University lecturer Adam Bell (Jake Gyllenhaal) teaches a history course where he goes over the dictatorships that have existed since time immemorial, and part of the observations he likes to make on them is that history repeats itself, as these arrangements never happen just the once, even if the construction and method of the totalitarian states have different ways of sustaining themselves. When he's not intellectualising, there's not much more to his life: he buries his face in a book, rarely socialises, and mainly uses his live-in girlfriend Mary (Mélanie Laurent) for straightforward sex, not exactly catering to either her emotional needs or his own, but they are set in their ways now. That is until a colleague suggests Adam wind down with a movie...
Imagine if the fellow tutor had recommended Enemy rather than that, though Adam would have been no less disquieted by what he watched on the screen: his own face looking back at him. In the case of the film he rents, it's a light comedy but he doesn't find it funny when he spots a supporting player in the tiny role of a bellboy who is the spit and image of him, and immediately his life is on a course to turmoil. It's as if by jumping the rails of his routines by acting slightly out of character he has discovered a whole new side of himself he never knew, indeed, it's more than a side, it's a whole new person. So what does he do? Say "Fancy that!" and go back to those routines, or try something more against his better nature?
It wouldn't be much of a movie if Adam took his doppelganger in his stride, and the title appeared to be alluding to the phrase of someone being their own worst enemy, as the book this was based on was called The Double, a work by Nobel Prizewinner José Saramango which director Denis Villeneuve and screenwriter Javier Gullón took as a jumping off point into a deliberate melange of audience baffling weirdness, often featuring a spider motif that was not present in the original. The arachnophobes were advised to stay away, since the imagery that intrudes may be from Adam's nightmares - a mysterious stage show that opens the movie has a large tarantula as its star attraction, for example - was eerily accurate to the sort of thing that showed up in the harder to shift night terrors they might endure.
On paper, Enemy had a plot that made a kind of sense in a loose manner, as it was about a staid academic finding a world he was astonished by, and one which threatened him in a fashion he could just about grasp, as if this was influenced by the short horror stories of M.R. James, that sense of a personal quest leading to equally personal dismay shared by many of the English author's classic tales. In this case, it was Adam's need to track down his double, who turns out to be a largely unsuccessful actor named Anthony Claire who is on the brink of fatherhood with his very pregnant wife Helen (Sarah Gadon), one of a trio of strong women in the plot. In contrast to the rather cold Mary, lookalike Helen is emotional and nurturing, which is also a contrast to Adam's actual mother (Isabella Rossellini) who may have something to hide, such as being Anthony's mother.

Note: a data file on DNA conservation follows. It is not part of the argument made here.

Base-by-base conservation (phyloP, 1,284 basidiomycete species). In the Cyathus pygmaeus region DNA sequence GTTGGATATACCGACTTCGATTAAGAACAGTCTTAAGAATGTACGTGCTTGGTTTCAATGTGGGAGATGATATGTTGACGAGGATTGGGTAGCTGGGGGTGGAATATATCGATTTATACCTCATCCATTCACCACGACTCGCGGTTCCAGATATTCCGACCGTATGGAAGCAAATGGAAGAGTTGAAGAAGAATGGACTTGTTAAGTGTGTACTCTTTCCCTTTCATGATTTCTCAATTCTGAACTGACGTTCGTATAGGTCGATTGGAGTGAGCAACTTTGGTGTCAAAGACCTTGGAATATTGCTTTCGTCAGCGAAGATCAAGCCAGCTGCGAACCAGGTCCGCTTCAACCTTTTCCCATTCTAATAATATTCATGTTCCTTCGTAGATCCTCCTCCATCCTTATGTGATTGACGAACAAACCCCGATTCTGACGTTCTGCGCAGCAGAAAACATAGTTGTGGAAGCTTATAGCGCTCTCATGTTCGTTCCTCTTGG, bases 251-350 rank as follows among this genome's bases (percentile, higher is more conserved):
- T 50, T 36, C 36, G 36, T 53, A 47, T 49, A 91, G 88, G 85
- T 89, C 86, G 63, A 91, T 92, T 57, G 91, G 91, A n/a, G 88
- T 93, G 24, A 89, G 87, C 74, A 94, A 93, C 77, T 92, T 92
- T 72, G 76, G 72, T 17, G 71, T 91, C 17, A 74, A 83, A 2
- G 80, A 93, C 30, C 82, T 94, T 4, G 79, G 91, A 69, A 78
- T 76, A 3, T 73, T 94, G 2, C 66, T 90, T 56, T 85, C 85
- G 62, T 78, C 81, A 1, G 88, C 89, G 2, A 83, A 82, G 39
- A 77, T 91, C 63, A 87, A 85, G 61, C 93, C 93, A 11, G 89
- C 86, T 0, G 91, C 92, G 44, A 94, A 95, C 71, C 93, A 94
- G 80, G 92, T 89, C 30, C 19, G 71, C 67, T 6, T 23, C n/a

Not that we are told with any clarity, but then there's a lot left unexplained by the end of the film, not least what that final scene was about, one of those European arthouse finales which raised all sorts of questions and deliberately left the audience discomfited, even disturbed thanks to a striking image and utter lack of anything to hold on to as far as sense and reason went. Although Villeneuve and Gyllenhaal worked together again on Prisoners, that later effort was released first, which was fairly savvy since that was more conventional than anything here, actually there was no guarantee there would be a substantial crossover between fans of either. Whatever, they were certainly beneficial for one another as director and actor, especially in this case where they took themselves to bizarre places, moving towards horror movie territory but too invested in their adulterous relationship drama the scary bits commented on to really be termed an all-out fright flick. If Adam and Anthony were the same person divided by choices either could have made, that would explain a lot - and little.